These new standards are being implemented two years after a nationwide outbreak of fungal meningitis linked to contaminated drugs made by a compounding pharmacy in Massachusetts. Florida is no stranger to allegations of tainted compounded products. In May 2012, Franck’s pharmacy in Ocala, Florida, was accused of distributing eye medications that contained a fungal infection. To read more: click here for the first blog and here for the second blog.

It’s likely these new permits are a direct result of the recent issues with compounded medications and compounding pharmacies. The goal of these permits is to help authorities, such as the DOH and the Board of Pharmacy, track pharmacies compounding sterile products.

Comments?

What do you think of the law to increase restrictions on out-of-state compounding pharmacies that ship medications into Florida? Please leave any thoughtful comments below.

Contact Health Law Attorneys Experienced in Representing Pharmacies and Pharmacists.

The Health Law Firm represents pharmacists and pharmacies in DEA, DOH and FDA investigations, regulatory matters, licensing issues, litigation, administrative hearings, inspections and audits. The firm’s attorneys include those who are board certified by The Florida Bar in Health Law as well as licensed health professionals who are also attorneys.

To contact The Health Law Firm, please call (407) 331-6620 and visit our website at www.TheHealthLawFirm.com.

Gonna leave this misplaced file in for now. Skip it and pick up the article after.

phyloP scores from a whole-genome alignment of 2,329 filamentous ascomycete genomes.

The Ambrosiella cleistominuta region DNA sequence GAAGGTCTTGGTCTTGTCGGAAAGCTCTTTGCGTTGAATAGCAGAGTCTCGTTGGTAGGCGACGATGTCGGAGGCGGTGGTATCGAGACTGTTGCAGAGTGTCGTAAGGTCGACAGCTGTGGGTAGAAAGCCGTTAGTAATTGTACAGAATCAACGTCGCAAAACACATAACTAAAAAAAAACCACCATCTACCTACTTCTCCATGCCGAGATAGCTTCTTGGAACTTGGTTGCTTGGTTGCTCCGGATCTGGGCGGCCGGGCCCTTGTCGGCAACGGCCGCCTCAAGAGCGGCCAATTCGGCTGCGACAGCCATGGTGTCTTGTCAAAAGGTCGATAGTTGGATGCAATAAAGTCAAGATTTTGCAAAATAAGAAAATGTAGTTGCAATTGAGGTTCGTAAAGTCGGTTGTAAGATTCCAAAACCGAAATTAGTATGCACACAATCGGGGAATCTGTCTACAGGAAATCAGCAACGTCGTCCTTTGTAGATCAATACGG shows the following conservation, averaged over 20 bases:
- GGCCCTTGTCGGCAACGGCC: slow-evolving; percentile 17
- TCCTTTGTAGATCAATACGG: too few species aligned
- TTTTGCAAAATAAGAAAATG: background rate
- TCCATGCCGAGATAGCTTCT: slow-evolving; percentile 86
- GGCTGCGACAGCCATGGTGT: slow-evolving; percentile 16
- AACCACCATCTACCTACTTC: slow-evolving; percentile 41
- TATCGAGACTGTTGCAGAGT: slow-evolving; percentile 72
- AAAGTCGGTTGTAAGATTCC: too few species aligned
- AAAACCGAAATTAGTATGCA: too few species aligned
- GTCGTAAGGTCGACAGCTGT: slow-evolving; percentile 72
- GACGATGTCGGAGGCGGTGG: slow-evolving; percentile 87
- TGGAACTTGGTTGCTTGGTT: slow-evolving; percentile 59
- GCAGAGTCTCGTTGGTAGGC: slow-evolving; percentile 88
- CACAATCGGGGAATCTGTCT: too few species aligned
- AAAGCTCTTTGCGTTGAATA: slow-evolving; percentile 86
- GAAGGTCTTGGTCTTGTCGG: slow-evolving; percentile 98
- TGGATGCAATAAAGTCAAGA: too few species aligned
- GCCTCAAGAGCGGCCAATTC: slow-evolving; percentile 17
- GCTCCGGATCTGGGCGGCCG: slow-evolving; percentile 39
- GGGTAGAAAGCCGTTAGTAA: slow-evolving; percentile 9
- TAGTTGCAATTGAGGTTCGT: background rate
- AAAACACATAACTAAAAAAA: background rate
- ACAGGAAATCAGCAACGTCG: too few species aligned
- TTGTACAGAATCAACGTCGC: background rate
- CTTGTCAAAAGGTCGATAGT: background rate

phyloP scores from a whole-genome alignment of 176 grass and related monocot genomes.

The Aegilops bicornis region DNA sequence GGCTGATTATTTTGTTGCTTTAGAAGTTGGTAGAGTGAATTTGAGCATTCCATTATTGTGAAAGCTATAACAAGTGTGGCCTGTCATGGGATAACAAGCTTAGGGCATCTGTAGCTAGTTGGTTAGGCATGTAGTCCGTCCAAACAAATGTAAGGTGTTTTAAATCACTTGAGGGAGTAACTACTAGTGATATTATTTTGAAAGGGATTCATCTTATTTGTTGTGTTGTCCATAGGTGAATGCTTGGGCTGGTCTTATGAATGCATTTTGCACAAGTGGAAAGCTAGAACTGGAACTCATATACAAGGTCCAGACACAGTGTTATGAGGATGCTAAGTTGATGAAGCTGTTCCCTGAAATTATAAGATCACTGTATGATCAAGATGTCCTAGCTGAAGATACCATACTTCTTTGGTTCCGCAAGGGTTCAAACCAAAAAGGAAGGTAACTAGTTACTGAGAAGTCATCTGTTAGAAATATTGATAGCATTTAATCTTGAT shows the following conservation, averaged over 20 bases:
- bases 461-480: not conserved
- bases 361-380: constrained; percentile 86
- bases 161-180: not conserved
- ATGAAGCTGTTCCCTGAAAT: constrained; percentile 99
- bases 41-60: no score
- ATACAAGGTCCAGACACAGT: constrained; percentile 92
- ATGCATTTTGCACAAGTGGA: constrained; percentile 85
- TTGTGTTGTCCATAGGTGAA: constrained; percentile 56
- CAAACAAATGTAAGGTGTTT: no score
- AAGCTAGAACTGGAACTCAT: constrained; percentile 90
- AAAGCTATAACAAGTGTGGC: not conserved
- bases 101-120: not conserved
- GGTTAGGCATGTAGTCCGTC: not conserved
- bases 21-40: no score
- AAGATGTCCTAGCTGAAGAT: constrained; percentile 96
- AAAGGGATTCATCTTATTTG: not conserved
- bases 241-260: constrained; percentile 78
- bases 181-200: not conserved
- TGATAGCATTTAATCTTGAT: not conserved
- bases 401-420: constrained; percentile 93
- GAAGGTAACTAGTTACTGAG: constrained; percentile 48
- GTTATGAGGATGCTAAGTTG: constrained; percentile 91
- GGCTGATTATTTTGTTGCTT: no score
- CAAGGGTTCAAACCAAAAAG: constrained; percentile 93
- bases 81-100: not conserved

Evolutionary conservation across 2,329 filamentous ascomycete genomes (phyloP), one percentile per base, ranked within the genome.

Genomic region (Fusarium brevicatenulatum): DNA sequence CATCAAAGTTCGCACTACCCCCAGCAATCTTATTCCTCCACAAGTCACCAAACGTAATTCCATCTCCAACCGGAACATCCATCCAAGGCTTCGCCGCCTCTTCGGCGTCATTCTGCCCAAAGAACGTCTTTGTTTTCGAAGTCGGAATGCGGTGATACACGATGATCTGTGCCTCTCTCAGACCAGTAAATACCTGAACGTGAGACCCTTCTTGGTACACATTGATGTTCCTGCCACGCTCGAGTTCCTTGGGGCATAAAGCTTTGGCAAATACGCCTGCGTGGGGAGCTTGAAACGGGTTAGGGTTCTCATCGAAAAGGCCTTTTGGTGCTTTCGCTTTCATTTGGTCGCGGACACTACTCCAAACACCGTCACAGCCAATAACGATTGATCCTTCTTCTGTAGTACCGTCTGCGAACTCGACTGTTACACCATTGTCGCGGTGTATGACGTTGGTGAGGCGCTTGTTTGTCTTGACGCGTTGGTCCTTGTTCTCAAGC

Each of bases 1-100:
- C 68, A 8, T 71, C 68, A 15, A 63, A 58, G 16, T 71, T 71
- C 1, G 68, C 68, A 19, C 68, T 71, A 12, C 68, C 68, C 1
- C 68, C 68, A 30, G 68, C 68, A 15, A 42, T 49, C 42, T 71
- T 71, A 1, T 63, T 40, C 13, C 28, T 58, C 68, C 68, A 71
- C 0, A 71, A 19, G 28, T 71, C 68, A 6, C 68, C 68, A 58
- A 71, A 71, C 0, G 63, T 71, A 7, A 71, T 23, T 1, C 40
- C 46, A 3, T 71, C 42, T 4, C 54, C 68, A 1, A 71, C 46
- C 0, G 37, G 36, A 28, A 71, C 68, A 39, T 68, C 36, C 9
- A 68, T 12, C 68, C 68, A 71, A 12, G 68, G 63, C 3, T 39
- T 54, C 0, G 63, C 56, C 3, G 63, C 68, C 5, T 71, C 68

Sources:

Shedden, Mary. “Tougher Compounding Rules Finally Law.” Health News Florida. (September 30, 2014). From: http://bit.ly/1xBQtS0

Florida House Bill 7077

About the Author: George F. Indest III, J.D., M.P.A., LL.M., is Board Certified by The Florida Bar in Health Law. He is the President and Managing Partner of The Health Law Firm, which has a national practice. Its main office is in the Orlando, Florida area. www.TheHealthLawFirm.com The Health Law Firm, 1101 Douglas Ave., Altamonte Springs, FL 32714, Phone: (407) 331-6620.

 

“The Health Law Firm” is a registered fictitious business name of George F. Indest III, P.A. – The Health Law Firm, a Florida professional service corporation, since 1999.
Copyright © 1996-2014 The Health Law Firm. All rights reserved.

Florida Legislature Reforms Pharmacy Benefit Manager Audit Practices

1 Indest-2008-1According to the Florida Legislature, it’s time for pharmacists to focus on their patients instead of paperwork. On June 13, 2014, Florida Governor Rick Scott signed Florida Senate Bill 702 into law. This law introduces clear guidelines of acceptable audit practices of pharmacies in the Sunshine State.

There are more than 2,700 pharmacies across Florida that are routinely evaluated by Pharmacy Benefit Managers (PBMs). The purpose of these audits is to verify that certain claims are submitted and handled properly. If a PBM audit uncovers fraud or abuse, the pharmacy will be subject to penalties, including reimbursement of amounts paid. With the increase of rules regulating pharmacies, these audits have progressively become more time consuming for pharmacists.

Florida SB 702 becomes effective on October 1, 2014. To read a summary of the law, click here.

What’s the Need of the New Law?

In the United States, a PBM is most often a third party administrator of prescription drug programs. The PBM is primarily responsible for processing and paying prescription drug claims.